Make it stop.

December 13, 2010

You know that handbasket?  The one that goes to hell?  Yeah.  My life’s been in that basket for far too long now, and I want off this ride.

Things have been generally stressful since Hubs went west in mid-September, leaving me as the Responsible Party with all three kids, three dogs, and a house to pack and move.  Then he had a wreck on November 1. Much chaos and difficulty ensued with getting his car evaluated, getting answers from insurance, etc.  After three weeks, they finally decided to total his car and he had to find a new one, fast.  Mind you, he went ahead and bought that car over three weeks ago, because he needed a car for work and insurance declined to pay for a rental car any longer, and yet the check from insurance for his old car didn’t show up until yesterday.

I was already developing serious concerns about our insurance company before I had a wreck, on November 16.  Again, it took a ridiculously long time for them to decide whether to repair or total my minivan. My sweet minivan (don’t laugh!), the only new car I have ever owned, which Hubs got for me for Christmas six years ago. Yeah, it was a mom car, but it handled so well, and had nice leather seats and a DVD player and room for all of the kids and assorted junk.  By December 3, they finally decided to total the car.  Did I mention that they kept telling me that they were waiting on a report from the guy who inspected my car?  And they fed me this line for a week and a half? And the report was there, in their system, the whole time, only with a slightly different title than what they apparently expected? Gah.

So, my rental car subsidy ran out on Friday, but I cannot locate the title for my late lamented van (I’m wondering if the bank ever sent it when I paid off the loan – I can’t remember receiving it), and so I am in a similarly awkward position of having no money and no vehicle.  Well, actually, I still have the rental car, because I don’t have a choice. I have to apply for a replacement title, and then send in that title to the salvage yard so that they can officially total my van and pay me.  I fear this may take a while.  Did I mention that we’re moving to Texas? In a week?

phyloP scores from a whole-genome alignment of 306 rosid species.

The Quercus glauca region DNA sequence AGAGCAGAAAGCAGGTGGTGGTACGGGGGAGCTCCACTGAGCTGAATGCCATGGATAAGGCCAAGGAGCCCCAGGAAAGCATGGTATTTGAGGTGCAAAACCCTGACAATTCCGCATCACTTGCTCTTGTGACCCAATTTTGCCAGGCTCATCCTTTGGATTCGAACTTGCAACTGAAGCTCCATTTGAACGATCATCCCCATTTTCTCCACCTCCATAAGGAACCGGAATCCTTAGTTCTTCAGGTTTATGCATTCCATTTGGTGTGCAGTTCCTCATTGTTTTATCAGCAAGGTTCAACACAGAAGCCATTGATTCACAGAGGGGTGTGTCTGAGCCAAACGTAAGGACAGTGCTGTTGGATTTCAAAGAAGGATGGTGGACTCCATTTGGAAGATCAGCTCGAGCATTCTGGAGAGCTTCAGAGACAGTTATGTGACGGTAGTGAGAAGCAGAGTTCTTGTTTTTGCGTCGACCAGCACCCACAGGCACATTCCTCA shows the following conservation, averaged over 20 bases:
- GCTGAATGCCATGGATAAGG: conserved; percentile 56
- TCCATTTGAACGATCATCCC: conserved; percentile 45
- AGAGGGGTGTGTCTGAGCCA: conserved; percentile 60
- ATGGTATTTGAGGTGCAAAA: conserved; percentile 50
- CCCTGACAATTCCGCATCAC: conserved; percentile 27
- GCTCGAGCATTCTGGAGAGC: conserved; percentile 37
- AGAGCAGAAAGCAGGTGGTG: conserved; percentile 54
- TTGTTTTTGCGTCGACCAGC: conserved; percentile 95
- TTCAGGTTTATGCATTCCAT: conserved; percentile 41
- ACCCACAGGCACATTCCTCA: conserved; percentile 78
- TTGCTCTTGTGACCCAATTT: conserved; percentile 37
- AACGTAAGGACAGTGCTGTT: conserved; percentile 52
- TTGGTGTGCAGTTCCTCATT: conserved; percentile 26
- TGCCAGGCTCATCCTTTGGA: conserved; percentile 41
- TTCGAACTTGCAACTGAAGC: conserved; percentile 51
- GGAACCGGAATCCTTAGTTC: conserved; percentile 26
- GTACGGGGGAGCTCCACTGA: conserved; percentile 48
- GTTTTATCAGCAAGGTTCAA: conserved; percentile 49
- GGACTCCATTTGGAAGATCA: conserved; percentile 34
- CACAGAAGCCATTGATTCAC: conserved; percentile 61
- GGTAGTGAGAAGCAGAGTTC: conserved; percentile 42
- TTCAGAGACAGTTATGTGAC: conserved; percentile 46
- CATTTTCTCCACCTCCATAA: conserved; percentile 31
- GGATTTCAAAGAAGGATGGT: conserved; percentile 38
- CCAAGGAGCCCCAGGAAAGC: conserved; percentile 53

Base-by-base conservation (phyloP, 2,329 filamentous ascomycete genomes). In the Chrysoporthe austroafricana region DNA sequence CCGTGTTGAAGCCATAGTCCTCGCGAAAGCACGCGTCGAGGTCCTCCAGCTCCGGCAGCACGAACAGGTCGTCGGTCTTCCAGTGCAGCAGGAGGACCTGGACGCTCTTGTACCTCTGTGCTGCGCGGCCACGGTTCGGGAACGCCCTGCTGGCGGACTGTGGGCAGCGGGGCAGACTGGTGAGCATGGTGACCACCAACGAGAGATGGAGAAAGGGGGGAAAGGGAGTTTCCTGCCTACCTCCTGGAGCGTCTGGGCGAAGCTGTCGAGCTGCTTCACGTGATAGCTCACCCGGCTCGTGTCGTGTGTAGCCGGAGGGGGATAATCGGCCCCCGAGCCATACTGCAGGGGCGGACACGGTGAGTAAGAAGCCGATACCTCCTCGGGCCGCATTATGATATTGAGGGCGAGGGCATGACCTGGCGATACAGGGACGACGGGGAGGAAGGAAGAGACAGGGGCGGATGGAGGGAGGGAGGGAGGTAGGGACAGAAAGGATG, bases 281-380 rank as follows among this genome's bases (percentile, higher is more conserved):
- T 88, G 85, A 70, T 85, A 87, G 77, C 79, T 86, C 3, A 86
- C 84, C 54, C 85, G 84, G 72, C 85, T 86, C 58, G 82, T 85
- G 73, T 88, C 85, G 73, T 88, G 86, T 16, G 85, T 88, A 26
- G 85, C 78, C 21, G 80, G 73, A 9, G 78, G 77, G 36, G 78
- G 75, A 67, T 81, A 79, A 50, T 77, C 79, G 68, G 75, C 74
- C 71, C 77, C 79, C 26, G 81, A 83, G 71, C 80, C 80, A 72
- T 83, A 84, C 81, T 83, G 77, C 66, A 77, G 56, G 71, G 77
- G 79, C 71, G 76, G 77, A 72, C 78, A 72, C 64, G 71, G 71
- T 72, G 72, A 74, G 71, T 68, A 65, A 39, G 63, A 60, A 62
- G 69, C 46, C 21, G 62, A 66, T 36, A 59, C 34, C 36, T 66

In other fun news, I went to the emergency room one night over the Thanksgiving holiday – always a good time. I wished fervently for hand sanitizer – nay, a personal protection bubble – while I sat in the waiting area with A (the patient), baby D (the bottle-refusing baby), and a huge crowd of coughing, hacking, sniffling sick people. A fell and whacked her cheek and the side of her body pretty well, but the doctor said she didn’t have a concussion and sent us home after more than three hours.

As if the poor kid hadn’t endured enough (the fall, plus night terrors and sleepwalking that seems tied to her father’s absence), she got sick last week. Both of her brothers got the flu shot earlier in the fall, but she was in school when I took them. And something came up when I planned to take her for a flu shot, and with all of the business, neither she nor I ever got the shot. So naturally, my sweet baby girl got the flu.

She missed four days of school last week, and now she’ll miss tomorrow, too – she’s healthy enough to return, mind you, but school was canceled due to the threat of inclement weather. There’s a dusting of snow on the ground, and that’s enough to call off school in these parts. I’m sure others who live to the north would laugh at the way Georgians react to snow. Quick! Everyone run to the grocery store and buy all of the milk and bread! And yes, the kids and I were out there with the rest of them at Kroger yesterday. In addition to the requisite bread and milk, we also bought Oreos, hotdogs, and some ham from the deli to round out the gourmet offerings on our menu.